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Climatic fluctuations shape the phylogeography of a mesic direct‐developing frog from the south‐western Australian biodiversity hotspot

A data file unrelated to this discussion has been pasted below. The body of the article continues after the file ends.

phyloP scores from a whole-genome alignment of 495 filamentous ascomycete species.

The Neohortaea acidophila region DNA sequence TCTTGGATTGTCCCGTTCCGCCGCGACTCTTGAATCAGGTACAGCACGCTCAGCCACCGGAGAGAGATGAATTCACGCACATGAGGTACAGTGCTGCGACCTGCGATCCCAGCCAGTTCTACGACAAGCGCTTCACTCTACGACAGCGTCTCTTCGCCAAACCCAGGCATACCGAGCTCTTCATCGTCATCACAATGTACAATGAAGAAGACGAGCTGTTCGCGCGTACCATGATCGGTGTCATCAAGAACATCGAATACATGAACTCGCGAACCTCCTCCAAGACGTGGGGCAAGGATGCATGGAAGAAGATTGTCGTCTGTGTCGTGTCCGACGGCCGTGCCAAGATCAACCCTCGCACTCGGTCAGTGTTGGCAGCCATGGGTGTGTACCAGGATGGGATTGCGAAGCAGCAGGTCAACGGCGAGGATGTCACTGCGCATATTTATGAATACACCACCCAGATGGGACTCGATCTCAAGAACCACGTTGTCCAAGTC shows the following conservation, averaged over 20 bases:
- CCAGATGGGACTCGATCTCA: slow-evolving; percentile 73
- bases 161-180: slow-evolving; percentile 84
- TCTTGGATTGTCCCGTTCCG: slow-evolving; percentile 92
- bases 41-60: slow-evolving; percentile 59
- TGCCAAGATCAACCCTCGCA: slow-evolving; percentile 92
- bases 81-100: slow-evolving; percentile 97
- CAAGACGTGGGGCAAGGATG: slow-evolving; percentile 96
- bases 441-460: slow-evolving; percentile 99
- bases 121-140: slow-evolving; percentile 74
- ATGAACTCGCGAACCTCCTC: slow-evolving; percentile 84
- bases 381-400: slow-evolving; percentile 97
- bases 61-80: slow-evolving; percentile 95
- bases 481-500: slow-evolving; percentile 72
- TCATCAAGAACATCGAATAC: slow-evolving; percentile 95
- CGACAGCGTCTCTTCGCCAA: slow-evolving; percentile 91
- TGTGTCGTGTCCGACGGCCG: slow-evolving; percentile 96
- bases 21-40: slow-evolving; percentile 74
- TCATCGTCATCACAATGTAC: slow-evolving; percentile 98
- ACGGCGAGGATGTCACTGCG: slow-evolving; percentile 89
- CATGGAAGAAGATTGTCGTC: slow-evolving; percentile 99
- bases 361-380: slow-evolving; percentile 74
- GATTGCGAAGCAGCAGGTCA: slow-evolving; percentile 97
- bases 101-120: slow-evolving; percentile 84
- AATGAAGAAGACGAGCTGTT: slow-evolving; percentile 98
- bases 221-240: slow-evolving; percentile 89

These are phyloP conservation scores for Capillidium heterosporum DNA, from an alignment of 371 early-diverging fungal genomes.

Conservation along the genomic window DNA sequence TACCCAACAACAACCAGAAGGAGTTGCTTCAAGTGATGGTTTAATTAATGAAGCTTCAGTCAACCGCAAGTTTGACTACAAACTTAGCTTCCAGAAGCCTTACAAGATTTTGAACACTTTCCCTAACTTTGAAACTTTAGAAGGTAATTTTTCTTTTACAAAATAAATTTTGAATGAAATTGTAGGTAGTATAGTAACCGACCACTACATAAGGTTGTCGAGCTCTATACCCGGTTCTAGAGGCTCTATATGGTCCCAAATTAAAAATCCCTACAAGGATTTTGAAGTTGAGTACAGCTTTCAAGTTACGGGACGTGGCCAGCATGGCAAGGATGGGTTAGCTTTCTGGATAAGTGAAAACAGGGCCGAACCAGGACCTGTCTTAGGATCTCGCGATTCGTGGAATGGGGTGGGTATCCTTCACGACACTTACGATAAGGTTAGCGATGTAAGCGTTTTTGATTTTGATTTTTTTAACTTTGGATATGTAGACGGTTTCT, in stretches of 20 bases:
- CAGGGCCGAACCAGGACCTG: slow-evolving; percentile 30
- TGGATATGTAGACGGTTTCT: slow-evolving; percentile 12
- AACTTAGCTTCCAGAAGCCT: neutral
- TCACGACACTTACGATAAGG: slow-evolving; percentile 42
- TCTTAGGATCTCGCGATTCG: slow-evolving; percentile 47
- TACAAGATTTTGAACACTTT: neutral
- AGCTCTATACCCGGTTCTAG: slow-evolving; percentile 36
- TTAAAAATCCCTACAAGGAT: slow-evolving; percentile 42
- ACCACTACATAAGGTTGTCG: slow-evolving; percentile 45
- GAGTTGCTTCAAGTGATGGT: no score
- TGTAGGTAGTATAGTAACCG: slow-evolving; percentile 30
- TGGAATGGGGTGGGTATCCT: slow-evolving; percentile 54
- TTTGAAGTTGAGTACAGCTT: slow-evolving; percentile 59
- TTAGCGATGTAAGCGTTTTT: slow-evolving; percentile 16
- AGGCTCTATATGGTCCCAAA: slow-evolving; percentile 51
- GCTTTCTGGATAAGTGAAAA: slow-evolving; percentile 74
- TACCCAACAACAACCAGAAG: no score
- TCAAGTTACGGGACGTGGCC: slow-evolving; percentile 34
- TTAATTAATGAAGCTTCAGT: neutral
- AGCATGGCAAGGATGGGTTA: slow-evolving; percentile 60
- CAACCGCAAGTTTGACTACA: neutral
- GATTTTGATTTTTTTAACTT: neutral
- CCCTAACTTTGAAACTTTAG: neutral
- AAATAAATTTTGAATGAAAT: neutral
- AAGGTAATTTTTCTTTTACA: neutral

To assess phylogeographic pattern throughout the range of Metacrinia nichollsi in order to develop specific biogeographical hypotheses for the wet forests of south-western Australia. This was carried out by contrasting a direct-developing frog species, M. nichollsi, that breeds independently of free surface water with conventional, aquatic breeders and highly specialized direct developers. Wet forests of the south-western Australian biodiversity hotspot - an area of high species richness and endemism for myobatrachid frogs and many other faunal groups. We compiled an extensive phylogeographic data set from field-collected samples based on mitochondrial ND2 sequences. Phylogenetic analyses combined with estimates of divergence times were used to build a model of major biogeographical events affecting the species. Phylogeographic analyses were used to provide insights into smaller-scale processes acting within each major lineage. Phylogenetic analysis recovered three major lineages, with divergence dates coincident with late Miocene-early Pliocene arid cycles. One lineage was confined to geographically isolated populations in the Stirling Ranges (Stirling Ranges Lineage, SRL). The continuous range of M. nichollsi was split into two: the Main Range Lineage (MRL) and the Southern Coastal Lineage (SCL). The SCL displays a strong drainage-based population structure, whereas the MRL displays a strong signature of recent expansion, suggesting that these two lineages have had very different biogeographical histories. Late Miocene-Pliocene aridity appears to have isolated populations in the Stirling Ranges and resulted in the formation of two additional lineages on a north-south gradient that are independent of southward-flowing drainage systems. Our results demonstrate that climatic fluctuations are likely to have generated fine-scale phylogeographic structure within M. nichollsi and that catchment regions are important refugia during arid cycles.

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